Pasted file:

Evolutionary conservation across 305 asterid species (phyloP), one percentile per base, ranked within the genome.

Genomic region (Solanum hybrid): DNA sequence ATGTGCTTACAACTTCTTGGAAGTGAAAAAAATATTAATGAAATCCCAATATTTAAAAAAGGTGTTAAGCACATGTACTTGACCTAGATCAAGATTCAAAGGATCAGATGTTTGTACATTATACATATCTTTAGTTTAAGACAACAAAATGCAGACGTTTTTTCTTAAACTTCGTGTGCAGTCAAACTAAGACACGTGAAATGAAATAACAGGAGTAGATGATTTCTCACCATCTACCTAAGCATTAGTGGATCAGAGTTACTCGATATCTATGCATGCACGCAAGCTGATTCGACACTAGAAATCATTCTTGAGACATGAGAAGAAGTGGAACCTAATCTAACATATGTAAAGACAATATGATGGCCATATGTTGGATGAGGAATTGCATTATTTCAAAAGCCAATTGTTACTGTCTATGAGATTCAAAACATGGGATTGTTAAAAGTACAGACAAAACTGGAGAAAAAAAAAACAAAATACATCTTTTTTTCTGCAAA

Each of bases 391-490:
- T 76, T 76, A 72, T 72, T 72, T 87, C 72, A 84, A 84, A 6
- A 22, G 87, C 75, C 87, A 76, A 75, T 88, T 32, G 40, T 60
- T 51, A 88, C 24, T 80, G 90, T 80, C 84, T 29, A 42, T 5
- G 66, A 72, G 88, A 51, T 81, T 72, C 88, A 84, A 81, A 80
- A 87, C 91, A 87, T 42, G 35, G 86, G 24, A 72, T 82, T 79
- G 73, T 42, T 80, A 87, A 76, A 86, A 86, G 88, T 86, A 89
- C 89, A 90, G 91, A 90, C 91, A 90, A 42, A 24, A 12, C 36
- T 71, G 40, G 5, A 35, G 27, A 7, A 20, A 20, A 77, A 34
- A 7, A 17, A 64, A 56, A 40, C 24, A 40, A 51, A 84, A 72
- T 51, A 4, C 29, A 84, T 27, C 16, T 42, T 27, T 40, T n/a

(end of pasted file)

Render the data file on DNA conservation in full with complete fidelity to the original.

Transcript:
Evolutionary conservation across 305 asterid species (phyloP), one percentile per base, ranked within the genome.

Genomic region (Solanum hybrid): DNA sequence ATGTGCTTACAACTTCTTGGAAGTGAAAAAAATATTAATGAAATCCCAATATTTAAAAAAGGTGTTAAGCACATGTACTTGACCTAGATCAAGATTCAAAGGATCAGATGTTTGTACATTATACATATCTTTAGTTTAAGACAACAAAATGCAGACGTTTTTTCTTAAACTTCGTGTGCAGTCAAACTAAGACACGTGAAATGAAATAACAGGAGTAGATGATTTCTCACCATCTACCTAAGCATTAGTGGATCAGAGTTACTCGATATCTATGCATGCACGCAAGCTGATTCGACACTAGAAATCATTCTTGAGACATGAGAAGAAGTGGAACCTAATCTAACATATGTAAAGACAATATGATGGCCATATGTTGGATGAGGAATTGCATTATTTCAAAAGCCAATTGTTACTGTCTATGAGATTCAAAACATGGGATTGTTAAAAGTACAGACAAAACTGGAGAAAAAAAAAACAAAATACATCTTTTTTTCTGCAAA

Each of bases 391-490:
- T 76, T 76, A 72, T 72, T 72, T 87, C 72, A 84, A 84, A 6
- A 22, G 87, C 75, C 87, A 76, A 75, T 88, T 32, G 40, T 60
- T 51, A 88, C 24, T 80, G 90, T 80, C 84, T 29, A 42, T 5
- G 66, A 72, G 88, A 51, T 81, T 72, C 88, A 84, A 81, A 80
- A 87, C 91, A 87, T 42, G 35, G 86, G 24, A 72, T 82, T 79
- G 73, T 42, T 80, A 87, A 76, A 86, A 86, G 88, T 86, A 89
- C 89, A 90, G 91, A 90, C 91, A 90, A 42, A 24, A 12, C 36
- T 71, G 40, G 5, A 35, G 27, A 7, A 20, A 20, A 77, A 34
- A 7, A 17, A 64, A 56, A 40, C 24, A 40, A 51, A 84, A 72
- T 51, A 4, C 29, A 84, T 27, C 16, T 42, T 27, T 40, T n/a